Informing the patients that HIIT is a method of physical exercise that is less time consuming but more beneficial in improving cardiorespiratory fitness with an additive effect on fat metabolism could be a possible approach.

A strength of this study was the randomised design, the use of objective outcome measures and that the assessors of the outcome measures were blinded to allocation. In addition, both groups had the same type and amount of follow-up and the diagnosis was confirmed before enrolment by an experienced rheumatologist. Furthermore, the training intervention was individualised with the same relative intensity according to the HIIT principle. In the HIIT group, the adherence to the guided exercise sessions was good and the exercises were performed with a high intensity according to the diaries. However, the controls were not delivering diaries and we have no information about their physical activity habits during the intervention period from baseline to 3 months. A potential increase in physical activity could imply a reduced difference in effect between the groups. The drop-out rate was only 6%–7% in both groups, which makes the estimates of effect from the intention-to-treat analyses more valid. Moreover, disease duration and disease activity measured by patient global assessment as well as medical treatment are comparable with that of other patients with PsA indicating a high external validity of our results.49 50 Nevertheless, patients who volunteer to participate in a trial involving physical exercise might be more experienced with and more motivated for physical activity and exercise than non-participants, hence reducing the generalisability of our results. In addition, performing physical exercise in groups might reinforce both the individual adherence and effort. Some other limitations of the study are worth mentioning, such as the relatively small sample size that reduces the precision of the estimated effects. The small sample size might also explain the baseline imbalance in age and sex with lower age and more men in the control group, which may have contributed to a slightly higher baseline VO2max among controls. However, all analyses were adjusted for baseline age and sex. Nevertheless, the joint baseline category between the intervention and control group could have attenuated the observed effect. Further, ideally all of the HIIT sessions ought to be guided, but for practical reasons and time constraints for the participants, only two of three exercises were supervised. This could have resulted in lower exercise intensities for the unsupervised sessions and consequently a smaller observed effect of HIIT between the groups. In addition, the controls were allowed to practise endurance exercises from 3 to 9 months to enhance their willingness to participate in the study. This could mask potential long-term effects. However, only 5 of the 28 participants in the control group reported vigorous exercise during this period.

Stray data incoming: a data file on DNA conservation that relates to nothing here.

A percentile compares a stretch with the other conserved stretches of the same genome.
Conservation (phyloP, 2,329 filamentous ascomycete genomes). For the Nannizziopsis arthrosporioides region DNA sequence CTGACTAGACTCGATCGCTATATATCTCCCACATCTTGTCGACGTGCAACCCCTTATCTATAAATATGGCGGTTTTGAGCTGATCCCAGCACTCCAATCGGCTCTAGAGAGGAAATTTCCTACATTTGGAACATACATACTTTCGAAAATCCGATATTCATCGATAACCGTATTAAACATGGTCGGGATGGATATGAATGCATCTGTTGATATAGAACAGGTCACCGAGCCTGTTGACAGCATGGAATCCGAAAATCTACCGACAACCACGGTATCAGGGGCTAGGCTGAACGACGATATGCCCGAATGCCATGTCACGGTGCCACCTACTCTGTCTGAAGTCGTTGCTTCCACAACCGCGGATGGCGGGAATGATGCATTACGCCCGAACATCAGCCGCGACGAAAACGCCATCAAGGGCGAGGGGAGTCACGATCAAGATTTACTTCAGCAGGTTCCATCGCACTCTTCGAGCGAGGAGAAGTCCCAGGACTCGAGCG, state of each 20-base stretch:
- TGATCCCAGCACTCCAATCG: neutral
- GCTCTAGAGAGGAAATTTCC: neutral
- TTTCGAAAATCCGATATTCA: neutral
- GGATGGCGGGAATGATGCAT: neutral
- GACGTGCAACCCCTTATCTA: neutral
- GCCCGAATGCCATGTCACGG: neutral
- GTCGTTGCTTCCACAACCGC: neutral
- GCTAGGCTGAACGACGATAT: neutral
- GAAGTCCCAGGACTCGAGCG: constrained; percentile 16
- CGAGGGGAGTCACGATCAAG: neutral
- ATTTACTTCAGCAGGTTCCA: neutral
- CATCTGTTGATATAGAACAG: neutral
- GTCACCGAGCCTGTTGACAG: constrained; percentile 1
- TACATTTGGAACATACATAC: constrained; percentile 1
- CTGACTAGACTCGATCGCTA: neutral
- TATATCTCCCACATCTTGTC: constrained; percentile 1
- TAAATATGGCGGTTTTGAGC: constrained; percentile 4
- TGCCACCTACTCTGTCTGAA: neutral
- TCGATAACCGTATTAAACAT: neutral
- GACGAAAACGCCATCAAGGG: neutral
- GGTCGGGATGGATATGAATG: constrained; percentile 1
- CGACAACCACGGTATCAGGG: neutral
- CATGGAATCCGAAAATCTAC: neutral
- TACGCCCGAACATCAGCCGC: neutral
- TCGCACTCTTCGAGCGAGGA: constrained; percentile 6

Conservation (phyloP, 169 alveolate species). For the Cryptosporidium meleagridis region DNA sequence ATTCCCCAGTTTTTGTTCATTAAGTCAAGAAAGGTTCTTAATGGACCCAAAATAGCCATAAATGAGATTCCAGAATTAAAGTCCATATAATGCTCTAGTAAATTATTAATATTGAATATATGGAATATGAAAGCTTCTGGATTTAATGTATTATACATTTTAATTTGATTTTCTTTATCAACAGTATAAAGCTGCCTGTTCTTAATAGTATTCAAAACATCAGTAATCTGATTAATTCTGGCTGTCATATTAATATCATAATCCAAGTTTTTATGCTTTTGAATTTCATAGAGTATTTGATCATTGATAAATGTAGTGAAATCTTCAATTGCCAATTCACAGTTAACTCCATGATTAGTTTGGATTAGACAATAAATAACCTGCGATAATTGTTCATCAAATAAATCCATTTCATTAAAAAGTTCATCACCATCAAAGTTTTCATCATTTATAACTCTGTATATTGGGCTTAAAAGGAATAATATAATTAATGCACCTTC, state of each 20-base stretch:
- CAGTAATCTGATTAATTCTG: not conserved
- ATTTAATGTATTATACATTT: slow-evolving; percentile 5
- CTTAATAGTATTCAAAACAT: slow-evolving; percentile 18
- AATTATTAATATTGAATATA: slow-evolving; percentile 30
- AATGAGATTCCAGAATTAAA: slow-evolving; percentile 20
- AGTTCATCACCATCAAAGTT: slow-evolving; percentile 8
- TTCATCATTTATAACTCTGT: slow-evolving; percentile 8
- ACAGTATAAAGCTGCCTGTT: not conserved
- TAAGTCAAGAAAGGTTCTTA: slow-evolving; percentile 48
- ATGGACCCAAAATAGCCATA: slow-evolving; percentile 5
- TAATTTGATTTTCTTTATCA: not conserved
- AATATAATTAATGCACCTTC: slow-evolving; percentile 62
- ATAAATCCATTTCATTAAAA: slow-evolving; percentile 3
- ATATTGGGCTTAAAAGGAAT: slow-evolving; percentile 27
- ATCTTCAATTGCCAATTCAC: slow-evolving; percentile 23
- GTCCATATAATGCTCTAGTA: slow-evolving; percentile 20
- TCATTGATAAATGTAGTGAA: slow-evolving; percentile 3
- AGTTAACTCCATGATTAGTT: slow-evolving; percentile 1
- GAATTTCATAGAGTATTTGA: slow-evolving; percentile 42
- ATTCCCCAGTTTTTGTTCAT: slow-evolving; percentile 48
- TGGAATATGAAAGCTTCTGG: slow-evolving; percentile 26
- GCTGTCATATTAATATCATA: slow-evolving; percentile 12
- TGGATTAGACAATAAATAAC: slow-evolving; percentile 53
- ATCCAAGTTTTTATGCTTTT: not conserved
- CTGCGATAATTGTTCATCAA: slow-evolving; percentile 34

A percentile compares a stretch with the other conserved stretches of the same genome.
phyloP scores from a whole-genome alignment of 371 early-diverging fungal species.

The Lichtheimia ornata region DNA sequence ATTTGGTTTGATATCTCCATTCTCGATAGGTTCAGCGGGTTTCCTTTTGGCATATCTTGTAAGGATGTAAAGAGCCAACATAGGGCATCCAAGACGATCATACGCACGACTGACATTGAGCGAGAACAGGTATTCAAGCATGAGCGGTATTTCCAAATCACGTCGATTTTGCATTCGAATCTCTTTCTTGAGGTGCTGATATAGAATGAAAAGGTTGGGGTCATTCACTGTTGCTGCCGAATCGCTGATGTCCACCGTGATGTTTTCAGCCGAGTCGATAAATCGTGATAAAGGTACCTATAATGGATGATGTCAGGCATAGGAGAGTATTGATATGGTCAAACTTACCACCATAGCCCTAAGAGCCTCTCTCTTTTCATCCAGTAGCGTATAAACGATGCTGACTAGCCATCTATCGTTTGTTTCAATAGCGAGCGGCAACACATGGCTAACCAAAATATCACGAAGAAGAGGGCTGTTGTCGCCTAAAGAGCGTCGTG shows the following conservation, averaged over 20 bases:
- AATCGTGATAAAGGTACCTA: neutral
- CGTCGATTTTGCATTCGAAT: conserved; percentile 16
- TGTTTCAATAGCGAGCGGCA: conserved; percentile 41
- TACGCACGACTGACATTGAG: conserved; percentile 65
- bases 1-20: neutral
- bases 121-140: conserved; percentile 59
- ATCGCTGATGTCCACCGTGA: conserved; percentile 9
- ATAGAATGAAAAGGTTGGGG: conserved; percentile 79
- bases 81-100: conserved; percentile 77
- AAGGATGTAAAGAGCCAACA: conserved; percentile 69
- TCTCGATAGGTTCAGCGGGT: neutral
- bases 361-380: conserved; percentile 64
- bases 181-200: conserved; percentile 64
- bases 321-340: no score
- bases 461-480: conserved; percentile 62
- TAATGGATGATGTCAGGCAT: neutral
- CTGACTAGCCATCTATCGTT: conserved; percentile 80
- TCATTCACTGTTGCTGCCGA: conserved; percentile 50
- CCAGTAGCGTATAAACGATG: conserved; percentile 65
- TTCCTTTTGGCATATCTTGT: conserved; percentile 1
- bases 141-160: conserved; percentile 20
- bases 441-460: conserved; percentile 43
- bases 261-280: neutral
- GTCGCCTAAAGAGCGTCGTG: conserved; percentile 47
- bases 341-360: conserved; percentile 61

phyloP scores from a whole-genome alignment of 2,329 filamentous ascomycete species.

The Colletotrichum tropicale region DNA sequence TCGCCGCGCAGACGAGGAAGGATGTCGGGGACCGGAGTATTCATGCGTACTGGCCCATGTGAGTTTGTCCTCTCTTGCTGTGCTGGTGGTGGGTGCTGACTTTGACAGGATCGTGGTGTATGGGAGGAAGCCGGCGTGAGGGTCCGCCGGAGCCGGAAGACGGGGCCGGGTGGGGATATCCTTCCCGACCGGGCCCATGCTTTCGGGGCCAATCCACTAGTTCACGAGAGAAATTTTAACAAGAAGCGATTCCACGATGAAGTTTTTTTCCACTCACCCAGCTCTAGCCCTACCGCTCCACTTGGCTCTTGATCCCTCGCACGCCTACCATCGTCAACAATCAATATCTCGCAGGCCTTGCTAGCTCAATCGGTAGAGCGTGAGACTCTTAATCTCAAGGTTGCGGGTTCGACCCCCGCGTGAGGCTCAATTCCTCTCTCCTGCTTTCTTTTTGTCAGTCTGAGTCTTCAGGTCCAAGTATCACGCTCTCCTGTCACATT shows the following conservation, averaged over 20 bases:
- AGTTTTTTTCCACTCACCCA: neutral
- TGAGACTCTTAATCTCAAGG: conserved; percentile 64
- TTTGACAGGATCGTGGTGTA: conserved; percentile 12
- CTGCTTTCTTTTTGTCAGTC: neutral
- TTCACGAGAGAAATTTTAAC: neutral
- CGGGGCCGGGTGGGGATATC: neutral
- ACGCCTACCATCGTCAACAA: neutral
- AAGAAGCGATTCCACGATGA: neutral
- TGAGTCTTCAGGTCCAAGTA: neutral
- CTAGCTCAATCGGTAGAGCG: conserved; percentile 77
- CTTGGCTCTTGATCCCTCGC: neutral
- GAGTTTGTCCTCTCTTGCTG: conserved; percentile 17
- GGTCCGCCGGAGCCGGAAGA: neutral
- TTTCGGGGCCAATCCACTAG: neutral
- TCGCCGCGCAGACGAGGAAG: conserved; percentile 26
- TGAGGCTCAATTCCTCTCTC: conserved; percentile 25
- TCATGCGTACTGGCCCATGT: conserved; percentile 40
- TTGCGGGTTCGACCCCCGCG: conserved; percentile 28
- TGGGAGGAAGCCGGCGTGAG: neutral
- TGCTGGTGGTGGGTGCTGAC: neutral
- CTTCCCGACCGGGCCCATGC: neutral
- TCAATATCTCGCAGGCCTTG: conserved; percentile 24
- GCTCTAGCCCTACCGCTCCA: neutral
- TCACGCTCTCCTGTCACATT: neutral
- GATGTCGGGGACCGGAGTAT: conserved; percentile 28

The differences in the estimates of effect regarding secondary outcomes might not be of clinical relevance. However, the study duration of 11 weeks was relatively short and with an extended duration of the intervention, one might expect an effect of clinical relevance especially regarding the reduction in truncal fat.

Finally, we cannot rule out that the reduction in fat percentage could partly be explained by a change towards a healthier lifestyle when it comes to diet, nutrition and overall physical activity. However, the lean muscle mass was unchanged, assuming that the reduction of fat mass was not mainly a result of dietary change since that might have caused a reduction in muscle mass as well.


In patients with PsA, 3 months with HIIT was associated with a substantial increase in VO2max and a reduction in truncal fat percentage compared with controls. In addition, there was a long-term effect on the increase of VO2max. This indicates that HIIT is also beneficial in patients with PsA in preventing CVD by increasing cardiorespiratory fitness and reducing abdominal fat.


NeXt Move, Norwegian University of Science and Technology (NTNU), provided the testing of maximal oxygen uptake and maximum heart rate. NeXt Move is funded by the Faculty of Medicine and Health at NTNU and Central Norway Regional Health Authority. The authors would also like to thank the participating patients.


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  • Contributors RST: conception and design of the trial, performing the trial, statistical analyses and interpretation of the data, writing. TILN: statistical analyses and interpretation of the data, writing. GH: interpretation of the data, writing. AB: design of the trial, writing. AK: interpretation of the data, writing. MH: conception and design of the trial, interpretation of the data, writing.

  • Funding RST has received a grant from The Norwegian ExtraFoundation for Health and Rehabilitation.

  • Disclaimer The funders had no role in study design, data collection and analysis, decision to publish or preparation of the manuscript.

  • Competing interests None declared.

  • Patient consent Obtained.

  • Ethics approval The study was approved by the Regional Committee for Medical Research Ethics in South-Eastern Norway.

  • Provenance and peer review Not commissioned; externally peer reviewed.

  • Data sharing statement There are no additional unpublished data from the study.